Townships
Ainsworth

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Victoria County History

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Author

William Farrer & J. Brownbill (editors)

Year published

1911

Pages

180-182

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'Townships: Ainsworth', A History of the County of Lancaster: Volume 5 (1911), pp. 180-182. URL: http://www.british-history.ac.uk/report.aspx?compid=53025 Date accessed: 20 September 2014.


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AINSWORTH

Euenesworth, 1243; Aynesworth, 1332.

Ainsworth lies about 6 miles west-north-west of Middleton Church; it is quite separated from Great Lever by the townships of Little Lever and Darcy Lever in Bolton, and from the rest of the parish by Radcliffe, and portions of Bury. It measures about 2 miles from north to south, and over a mile across. The area is 1,308½ acres. (fn. 1) It is an upland slope; the highest ground, over 500 ft., is in the northern half of the township, near the centre of which are situate the village and church. The eastern side is known as Cockey Moor, part of the moor being in Radcliffe. Blackshaw Brook forms the boundary on the west. The population in 1901 numbered 1,718.

The principal road is that from Bolton to Bury, passing through the southern end of the township. A more northerly road between the same places passes through the village, and runs across Cockey. The Lancashire and Yorkshire Company's Bolton and Bury line crosses the southern corner of the township, where it has a station called Bradley Fold.

A bronze celt and Roman coins have been found on Cockey Moor.

This moor was a mustering place for the Royalist troops in 1642. (fn. 2)

The soil is light, overlying gravel; wheat, oats, and potatoes are grown, and some land also is devoted to pasture. Cotton weaving is pursued, also bleaching and dyeing. 'Mr. John Wilson of Ainsworth, originally a fustian manufacturer, produced several ingenious inventions by which he brought cotton velvets to the utmost perfection; he also procured from the Greek dyers of Smyrna the secret of dyeing Turkey red. (fn. 3) Stone quarries are worked.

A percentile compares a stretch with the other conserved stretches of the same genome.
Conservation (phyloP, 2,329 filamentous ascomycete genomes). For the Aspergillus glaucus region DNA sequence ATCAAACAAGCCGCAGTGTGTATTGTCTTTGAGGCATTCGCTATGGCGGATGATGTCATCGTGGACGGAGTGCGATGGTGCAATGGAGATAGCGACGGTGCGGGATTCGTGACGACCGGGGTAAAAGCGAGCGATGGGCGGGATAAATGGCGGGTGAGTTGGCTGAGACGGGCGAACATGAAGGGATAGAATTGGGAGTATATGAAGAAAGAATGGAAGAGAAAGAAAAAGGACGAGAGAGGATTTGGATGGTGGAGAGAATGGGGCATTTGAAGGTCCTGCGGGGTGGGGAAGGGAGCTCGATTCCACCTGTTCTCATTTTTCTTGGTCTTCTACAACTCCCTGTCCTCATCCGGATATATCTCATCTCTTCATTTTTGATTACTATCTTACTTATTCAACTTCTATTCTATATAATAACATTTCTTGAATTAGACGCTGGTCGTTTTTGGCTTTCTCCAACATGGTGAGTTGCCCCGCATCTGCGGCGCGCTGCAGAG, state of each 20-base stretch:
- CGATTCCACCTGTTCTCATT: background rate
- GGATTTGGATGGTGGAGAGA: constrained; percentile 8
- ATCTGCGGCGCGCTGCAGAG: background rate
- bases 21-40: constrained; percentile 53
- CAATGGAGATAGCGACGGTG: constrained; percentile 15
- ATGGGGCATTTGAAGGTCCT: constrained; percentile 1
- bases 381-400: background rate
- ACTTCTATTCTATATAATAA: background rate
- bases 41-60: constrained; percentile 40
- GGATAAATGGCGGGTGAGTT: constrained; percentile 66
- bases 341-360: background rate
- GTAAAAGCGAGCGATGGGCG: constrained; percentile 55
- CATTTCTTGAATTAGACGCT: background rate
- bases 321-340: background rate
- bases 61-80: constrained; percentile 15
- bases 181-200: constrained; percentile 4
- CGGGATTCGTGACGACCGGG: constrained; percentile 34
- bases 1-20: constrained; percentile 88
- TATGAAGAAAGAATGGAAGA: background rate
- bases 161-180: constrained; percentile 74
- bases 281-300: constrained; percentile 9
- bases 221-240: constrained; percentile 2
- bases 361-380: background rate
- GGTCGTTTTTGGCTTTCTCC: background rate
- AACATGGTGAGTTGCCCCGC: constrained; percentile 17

In 1666 there were fifty-one hearths liable to the tax, but no house had as many as six hearths. (fn. 4)

The township was in 1894. extended to include the rural part of Elton. (fn. 5) It is governed by a parish council. A small recreation ground and gymnasium was presented to the township in 1902.

Manors

AINSWORTH was a member of Middleton Manor, and the earliest notice of it is in the grant of land there to Cockersand Abbey, made by Roger de Middleton about 1200. (fn. 6) It is usually mentioned with other portions of the manor in settlements and inquisitions, (fn. 7) and has descended to the Earl of Wilton. (fn. 8)


Ainsworth of Pleasington. Azure three spades within a bordure or.

Ainsworth gave a surname to a local family, one of whom, by marriage with Maud de Middleton, held the principal manor for many years. (fn. 9) The Ainsworth family, settled at Pleasington, continued to hold land in Ainsworth till the beginning of the 17th century. (fn. 10) An estate in Ainsworth, Breightmet, and Harwood was in 1588 sold or mortgaged by Thomas Ainsworth to Ralph Booth, (fn. 11) whose estate descended to his nephew Geoffrey Lomax in 1622. (fn. 12)

Other resident families were named Aspinall, (fn. 13) Harper, (fn. 14) and Openshaw. (fn. 15) Robert Horrox of Ainsworth having declined knighthood compounded in 1631. (fn. 16)

About 1514 there was a dispute between the lords of Middleton and Radcliffe as to the right of turbary on Cockey Moor. (fn. 17)

The land tax returns show that Sir Thomas Egerton owned most of the land in 1783. Mrs. Ann Baron was the other owner. (fn. 18)

An inclosure award for Radcliffe and Ainsworth was made in 1812. (fn. 19)

Church

A chapel existed at Cockey Moor in 1515, (fn. 20) and probably continued in use after the Reformation. (fn. 21) In 1620 it had a special curate or lecturer. (fn. 22) Just before 1650 it was endowed with a small piece of land improved from the common, and had a regular minister, supported by the offerings of the people. (fn. 23) Though the minister is stated to have been 'turned out' in 1662, (fn. 24) the building appears to have remained in possession of Nonconformists for nearly fifty years after this. (fn. 25) In 1718 Bishop Gastrell found that the rector of Middleton preached there once a month; other Sundays it was vacant. (fn. 26) Some endowments were secured. (fn. 27) The registers begin in 1727. The chapel, now called Christ Church, was rebuilt in 1832, and had a separate ecclesiastical parish assigned to it in 1867; (fn. 28) the rector of Middleton is patron. The following have been curates and vicars:—

1725.James Wylde, B.A. (Magdalen Hall, Oxford) (fn. 29)
1759John Barlow, B.A.
1768Robert Deane, B.A.
1799James Archer (fn. 30)
1828John Haughton, B.A.
1836Richard Heslop (fn. 31)
1851G. R. Carr
1857Robert Macdonnell Evanson, M.A. (T.C.D.)
1888John Alexander Lauria, M.A. (Emmanuel Coll., Camb.)
1905Alfred Wood

There is a chapel of the Methodist New Connexion, built in 1847.

The people of the district in the 17th century appear to have been resolute Puritans. As stated above the chapel at Cockey was retained by the Nonconformists until the beginning of the following century; in 1715 they built a meeting house so near the old chapel' that the congregations might hear one another sing psalms.' The doctrine for nearly a century has been Unitarian. (fn. 32)